Patulin-producing molds in corn silage and high moisture corn and effects of patulin on fermentation by ruminal microbes in continuous culture

M. O. Tapia, M. D. Stern, A. L. Soraci, R. Meronuck, W. Olson, S. Gold, R. L. Koski-Hulbert, M. J. Murphy

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22 Scopus citations


The objectives were to investigate the presence of patulin-producing Penicillium sp. in corn silage and high moisture corn as well as adverse effects of patulin on microbial fermentation in continuous culture fermenters. Eighty-three samples of corn silage or high moisture corn were cultured to determine the presence of molds. Penicillium sp. were isolated from 0.82 of samples. Of these Penicillium sp. isolates, 0.03 produced patulin on yeast extract sucrose and potato dextrose agar. The patulin-producing isolates belonged to the P. viridicatum group. The other molds identified were: Mucor sp. (0.45), Aspergillus sp. (0.41), and Fusarium sp. (0.25). Eight single-flow continuous culture fermenters were used to study effects of patulin on fermentation by ruminal microbes. Two 1-l fermenters were supplemented with 0, 10, 20 or 40 mg of patulin every 12 h for three consecutive days. Increasing patulin reduced neutral detergent and acid detergent fiber digestibility at a decreasing rate (linear, P < 0.01; quadratic, P < 0.05). True digestion of organic matter and total non-structural carbohydrates decreased linearly (P < 0.05) as patulin concentration increased. Crude protein digestion and bacterial N flows decreased linearly (P < 0.05). Conversely, there was a linear increase (P < 0.05) in ammonia nitrogen with increased patulin. Total, ammonia and non-ammonia N flows were not affected by patulin. Efficiency of microbial protein synthesis was not affected by patulin but there was a linear decreased (P < 0.05) in the efficiency of N utilization. Increasing patulin levels caused a linear decrease (P < 0.001) of total volatile fatty acid concentration and a quadratic decrease of acetate and propionate molar proportions (P < 0.05). Ten and 20 mg/l of patulin produced a decrease in acetate proportion and an increase in propionate proportion. Lactate concentration (mmol/l) increase from 0.0 to 216.5 mmol/l (linear, P < 0.05) with increasing patulin concentration. Penicillium sp. molds are common contaminants of corn silage and high moisture corn and they produce patulin that can adversely affect fermentation by ruminal microbes. Alterations in microbial digestion of dry matter, and production of microbial end products, impact the production and/or health of ruminants.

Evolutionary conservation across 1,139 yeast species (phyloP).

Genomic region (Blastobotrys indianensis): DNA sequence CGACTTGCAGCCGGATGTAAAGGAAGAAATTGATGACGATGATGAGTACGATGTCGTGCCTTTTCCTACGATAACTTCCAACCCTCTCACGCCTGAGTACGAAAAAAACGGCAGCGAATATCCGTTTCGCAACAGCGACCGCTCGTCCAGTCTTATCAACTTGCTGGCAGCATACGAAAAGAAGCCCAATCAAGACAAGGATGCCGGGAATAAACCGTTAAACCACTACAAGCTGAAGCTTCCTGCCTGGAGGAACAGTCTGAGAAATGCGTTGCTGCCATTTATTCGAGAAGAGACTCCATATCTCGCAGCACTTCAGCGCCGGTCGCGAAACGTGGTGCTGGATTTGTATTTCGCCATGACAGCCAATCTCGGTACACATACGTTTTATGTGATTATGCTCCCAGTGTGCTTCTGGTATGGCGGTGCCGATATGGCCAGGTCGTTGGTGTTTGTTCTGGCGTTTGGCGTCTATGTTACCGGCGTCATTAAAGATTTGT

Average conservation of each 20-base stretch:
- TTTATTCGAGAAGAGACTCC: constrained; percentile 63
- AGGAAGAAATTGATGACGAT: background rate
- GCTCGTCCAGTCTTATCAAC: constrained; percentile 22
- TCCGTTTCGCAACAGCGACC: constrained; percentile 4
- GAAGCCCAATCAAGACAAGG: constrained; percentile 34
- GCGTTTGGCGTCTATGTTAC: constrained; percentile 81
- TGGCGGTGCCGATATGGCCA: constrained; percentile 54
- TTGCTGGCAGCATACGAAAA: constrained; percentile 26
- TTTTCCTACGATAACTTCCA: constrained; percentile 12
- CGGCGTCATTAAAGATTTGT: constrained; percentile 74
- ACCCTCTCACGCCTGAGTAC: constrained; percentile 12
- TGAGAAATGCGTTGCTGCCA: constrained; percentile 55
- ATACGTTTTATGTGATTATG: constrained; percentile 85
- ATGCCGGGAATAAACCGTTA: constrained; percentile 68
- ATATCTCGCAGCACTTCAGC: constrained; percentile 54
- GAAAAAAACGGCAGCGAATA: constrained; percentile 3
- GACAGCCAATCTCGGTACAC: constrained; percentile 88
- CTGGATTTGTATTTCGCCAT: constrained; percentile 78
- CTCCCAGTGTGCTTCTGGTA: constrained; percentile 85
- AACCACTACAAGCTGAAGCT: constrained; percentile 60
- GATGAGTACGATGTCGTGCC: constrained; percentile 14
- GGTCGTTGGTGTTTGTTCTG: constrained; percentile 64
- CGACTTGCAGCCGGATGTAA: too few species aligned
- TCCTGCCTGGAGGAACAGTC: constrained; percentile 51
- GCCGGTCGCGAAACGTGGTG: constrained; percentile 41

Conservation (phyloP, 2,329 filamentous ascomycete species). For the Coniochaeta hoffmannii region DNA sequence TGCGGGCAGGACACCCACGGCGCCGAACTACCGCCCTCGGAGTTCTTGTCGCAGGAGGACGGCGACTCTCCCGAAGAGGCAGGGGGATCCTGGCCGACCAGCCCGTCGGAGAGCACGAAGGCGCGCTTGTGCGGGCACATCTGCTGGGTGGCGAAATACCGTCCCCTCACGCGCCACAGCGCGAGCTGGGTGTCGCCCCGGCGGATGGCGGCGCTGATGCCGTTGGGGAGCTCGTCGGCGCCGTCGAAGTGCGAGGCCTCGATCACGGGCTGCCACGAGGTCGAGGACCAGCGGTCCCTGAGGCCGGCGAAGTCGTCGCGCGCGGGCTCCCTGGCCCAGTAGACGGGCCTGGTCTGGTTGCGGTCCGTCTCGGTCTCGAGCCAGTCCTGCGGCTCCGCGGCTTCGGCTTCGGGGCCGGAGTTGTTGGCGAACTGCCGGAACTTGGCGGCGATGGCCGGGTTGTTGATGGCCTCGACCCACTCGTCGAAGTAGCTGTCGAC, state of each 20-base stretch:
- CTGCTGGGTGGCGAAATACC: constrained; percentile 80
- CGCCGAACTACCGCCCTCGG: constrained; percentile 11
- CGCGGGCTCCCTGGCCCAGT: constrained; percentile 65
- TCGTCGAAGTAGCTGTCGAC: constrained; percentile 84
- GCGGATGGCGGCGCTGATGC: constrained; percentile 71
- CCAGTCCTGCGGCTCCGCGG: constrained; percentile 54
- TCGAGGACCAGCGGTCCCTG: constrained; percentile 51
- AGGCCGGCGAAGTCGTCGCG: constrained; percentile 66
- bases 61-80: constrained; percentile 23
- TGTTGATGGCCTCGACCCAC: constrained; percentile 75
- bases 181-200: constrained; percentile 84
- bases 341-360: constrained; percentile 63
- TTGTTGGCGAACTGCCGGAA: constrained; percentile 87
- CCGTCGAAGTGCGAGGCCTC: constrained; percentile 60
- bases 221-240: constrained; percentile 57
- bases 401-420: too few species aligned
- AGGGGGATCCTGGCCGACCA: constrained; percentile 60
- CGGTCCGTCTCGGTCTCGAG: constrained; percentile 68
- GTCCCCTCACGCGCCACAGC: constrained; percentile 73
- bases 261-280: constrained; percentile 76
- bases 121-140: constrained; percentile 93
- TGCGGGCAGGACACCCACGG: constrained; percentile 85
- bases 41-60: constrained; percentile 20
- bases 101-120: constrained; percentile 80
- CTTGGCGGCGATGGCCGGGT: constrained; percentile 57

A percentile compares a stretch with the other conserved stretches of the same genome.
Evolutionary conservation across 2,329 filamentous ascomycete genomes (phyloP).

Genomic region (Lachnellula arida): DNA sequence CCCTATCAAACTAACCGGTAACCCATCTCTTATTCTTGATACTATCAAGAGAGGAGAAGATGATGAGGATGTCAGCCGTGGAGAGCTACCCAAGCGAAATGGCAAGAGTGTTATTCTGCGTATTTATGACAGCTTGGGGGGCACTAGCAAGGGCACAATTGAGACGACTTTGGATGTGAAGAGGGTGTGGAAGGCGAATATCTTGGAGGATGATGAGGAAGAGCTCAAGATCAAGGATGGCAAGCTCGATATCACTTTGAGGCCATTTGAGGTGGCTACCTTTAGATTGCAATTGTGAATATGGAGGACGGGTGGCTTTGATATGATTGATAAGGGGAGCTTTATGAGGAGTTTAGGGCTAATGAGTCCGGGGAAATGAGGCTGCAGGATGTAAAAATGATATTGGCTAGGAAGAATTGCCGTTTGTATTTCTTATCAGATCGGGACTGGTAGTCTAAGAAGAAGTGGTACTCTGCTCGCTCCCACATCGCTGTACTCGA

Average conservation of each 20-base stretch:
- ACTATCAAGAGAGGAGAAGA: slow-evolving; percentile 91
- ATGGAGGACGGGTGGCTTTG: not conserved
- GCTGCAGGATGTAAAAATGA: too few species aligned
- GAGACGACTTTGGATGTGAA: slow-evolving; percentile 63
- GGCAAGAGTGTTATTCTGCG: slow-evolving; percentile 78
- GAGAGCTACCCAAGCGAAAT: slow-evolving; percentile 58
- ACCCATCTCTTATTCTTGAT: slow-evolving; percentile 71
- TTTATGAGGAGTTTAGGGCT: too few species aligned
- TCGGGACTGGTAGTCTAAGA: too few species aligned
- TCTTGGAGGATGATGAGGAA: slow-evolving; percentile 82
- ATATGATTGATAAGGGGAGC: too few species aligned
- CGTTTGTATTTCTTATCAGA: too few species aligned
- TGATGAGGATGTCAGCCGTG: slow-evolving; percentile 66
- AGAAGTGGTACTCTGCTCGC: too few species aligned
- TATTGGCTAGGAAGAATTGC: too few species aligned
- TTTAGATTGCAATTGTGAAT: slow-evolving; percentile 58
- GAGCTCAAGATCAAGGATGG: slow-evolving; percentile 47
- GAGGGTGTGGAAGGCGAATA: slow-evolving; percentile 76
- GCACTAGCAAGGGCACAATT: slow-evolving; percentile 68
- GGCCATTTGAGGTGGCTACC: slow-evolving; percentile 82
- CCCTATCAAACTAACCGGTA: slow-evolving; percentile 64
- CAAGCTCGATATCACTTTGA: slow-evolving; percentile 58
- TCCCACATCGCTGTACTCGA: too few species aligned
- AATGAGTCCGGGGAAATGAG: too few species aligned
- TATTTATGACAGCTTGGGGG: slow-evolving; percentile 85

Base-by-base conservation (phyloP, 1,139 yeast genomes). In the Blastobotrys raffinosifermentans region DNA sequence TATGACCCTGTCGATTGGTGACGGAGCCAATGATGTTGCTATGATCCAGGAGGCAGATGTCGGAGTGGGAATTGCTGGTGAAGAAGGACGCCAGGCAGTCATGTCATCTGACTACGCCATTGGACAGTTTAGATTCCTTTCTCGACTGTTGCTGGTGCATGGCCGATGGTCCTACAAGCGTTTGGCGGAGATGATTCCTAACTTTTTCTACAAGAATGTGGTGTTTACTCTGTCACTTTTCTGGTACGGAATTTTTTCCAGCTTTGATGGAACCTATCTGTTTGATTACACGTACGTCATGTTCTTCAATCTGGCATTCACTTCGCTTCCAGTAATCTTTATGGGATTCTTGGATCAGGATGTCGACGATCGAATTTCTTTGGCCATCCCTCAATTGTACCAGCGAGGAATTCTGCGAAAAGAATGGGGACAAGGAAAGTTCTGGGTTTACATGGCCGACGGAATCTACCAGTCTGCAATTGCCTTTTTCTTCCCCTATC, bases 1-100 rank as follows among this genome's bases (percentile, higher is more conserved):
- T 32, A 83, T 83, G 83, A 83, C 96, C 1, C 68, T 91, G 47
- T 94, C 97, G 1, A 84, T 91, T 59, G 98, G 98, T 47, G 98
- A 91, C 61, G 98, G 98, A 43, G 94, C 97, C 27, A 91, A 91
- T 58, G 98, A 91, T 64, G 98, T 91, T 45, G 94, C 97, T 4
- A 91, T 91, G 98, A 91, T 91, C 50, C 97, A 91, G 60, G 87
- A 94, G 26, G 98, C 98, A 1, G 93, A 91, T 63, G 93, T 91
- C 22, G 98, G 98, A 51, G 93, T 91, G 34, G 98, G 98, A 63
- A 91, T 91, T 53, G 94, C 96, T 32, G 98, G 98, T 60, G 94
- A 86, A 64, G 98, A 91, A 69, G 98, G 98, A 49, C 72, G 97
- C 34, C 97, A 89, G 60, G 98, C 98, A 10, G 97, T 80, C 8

Original languageEnglish (US)
Pages (from-to)247-258
Number of pages12
JournalAnimal Feed Science and Technology
Issue number3-4
StatePublished - Apr 4 2005


  • Continuous culture
  • Fermented feeds
  • Patulin
  • Ruminal fermentation

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